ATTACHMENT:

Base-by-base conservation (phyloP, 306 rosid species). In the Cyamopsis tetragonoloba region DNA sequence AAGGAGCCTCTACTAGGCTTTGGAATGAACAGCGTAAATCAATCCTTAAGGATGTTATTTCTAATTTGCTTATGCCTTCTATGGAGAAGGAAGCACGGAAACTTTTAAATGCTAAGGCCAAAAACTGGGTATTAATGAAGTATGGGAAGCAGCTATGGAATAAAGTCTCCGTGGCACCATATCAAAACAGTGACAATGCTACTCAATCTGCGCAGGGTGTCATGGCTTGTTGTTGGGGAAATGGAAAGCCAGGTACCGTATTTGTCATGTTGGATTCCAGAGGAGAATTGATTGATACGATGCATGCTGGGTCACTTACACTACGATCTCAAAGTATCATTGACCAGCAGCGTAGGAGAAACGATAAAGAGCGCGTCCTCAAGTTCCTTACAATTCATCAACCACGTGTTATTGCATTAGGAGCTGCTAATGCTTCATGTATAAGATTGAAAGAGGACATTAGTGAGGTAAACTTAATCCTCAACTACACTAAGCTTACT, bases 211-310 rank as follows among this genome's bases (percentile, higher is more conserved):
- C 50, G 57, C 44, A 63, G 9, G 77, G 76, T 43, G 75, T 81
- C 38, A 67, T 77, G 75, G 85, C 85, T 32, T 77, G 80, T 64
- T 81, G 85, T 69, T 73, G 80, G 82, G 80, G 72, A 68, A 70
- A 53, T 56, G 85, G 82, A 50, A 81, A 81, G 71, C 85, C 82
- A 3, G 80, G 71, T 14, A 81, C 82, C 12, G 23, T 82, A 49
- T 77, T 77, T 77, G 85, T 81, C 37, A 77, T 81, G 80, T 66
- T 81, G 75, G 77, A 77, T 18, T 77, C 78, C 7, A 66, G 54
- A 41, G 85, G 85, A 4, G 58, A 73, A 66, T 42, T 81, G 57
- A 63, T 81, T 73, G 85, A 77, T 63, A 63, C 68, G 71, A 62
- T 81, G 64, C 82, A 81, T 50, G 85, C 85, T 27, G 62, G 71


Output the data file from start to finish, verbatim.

Base-by-base conservation (phyloP, 306 rosid species). In the Cyamopsis tetragonoloba region DNA sequence AAGGAGCCTCTACTAGGCTTTGGAATGAACAGCGTAAATCAATCCTTAAGGATGTTATTTCTAATTTGCTTATGCCTTCTATGGAGAAGGAAGCACGGAAACTTTTAAATGCTAAGGCCAAAAACTGGGTATTAATGAAGTATGGGAAGCAGCTATGGAATAAAGTCTCCGTGGCACCATATCAAAACAGTGACAATGCTACTCAATCTGCGCAGGGTGTCATGGCTTGTTGTTGGGGAAATGGAAAGCCAGGTACCGTATTTGTCATGTTGGATTCCAGAGGAGAATTGATTGATACGATGCATGCTGGGTCACTTACACTACGATCTCAAAGTATCATTGACCAGCAGCGTAGGAGAAACGATAAAGAGCGCGTCCTCAAGTTCCTTACAATTCATCAACCACGTGTTATTGCATTAGGAGCTGCTAATGCTTCATGTATAAGATTGAAAGAGGACATTAGTGAGGTAAACTTAATCCTCAACTACACTAAGCTTACT, bases 211-310 rank as follows among this genome's bases (percentile, higher is more conserved):
- C 50, G 57, C 44, A 63, G 9, G 77, G 76, T 43, G 75, T 81
- C 38, A 67, T 77, G 75, G 85, C 85, T 32, T 77, G 80, T 64
- T 81, G 85, T 69, T 73, G 80, G 82, G 80, G 72, A 68, A 70
- A 53, T 56, G 85, G 82, A 50, A 81, A 81, G 71, C 85, C 82
- A 3, G 80, G 71, T 14, A 81, C 82, C 12, G 23, T 82, A 49
- T 77, T 77, T 77, G 85, T 81, C 37, A 77, T 81, G 80, T 66
- T 81, G 75, G 77, A 77, T 18, T 77, C 78, C 7, A 66, G 54
- A 41, G 85, G 85, A 4, G 58, A 73, A 66, T 42, T 81, G 57
- A 63, T 81, T 73, G 85, A 77, T 63, A 63, C 68, G 71, A 62
- T 81, G 64, C 82, A 81, T 50, G 85, C 85, T 27, G 62, G 71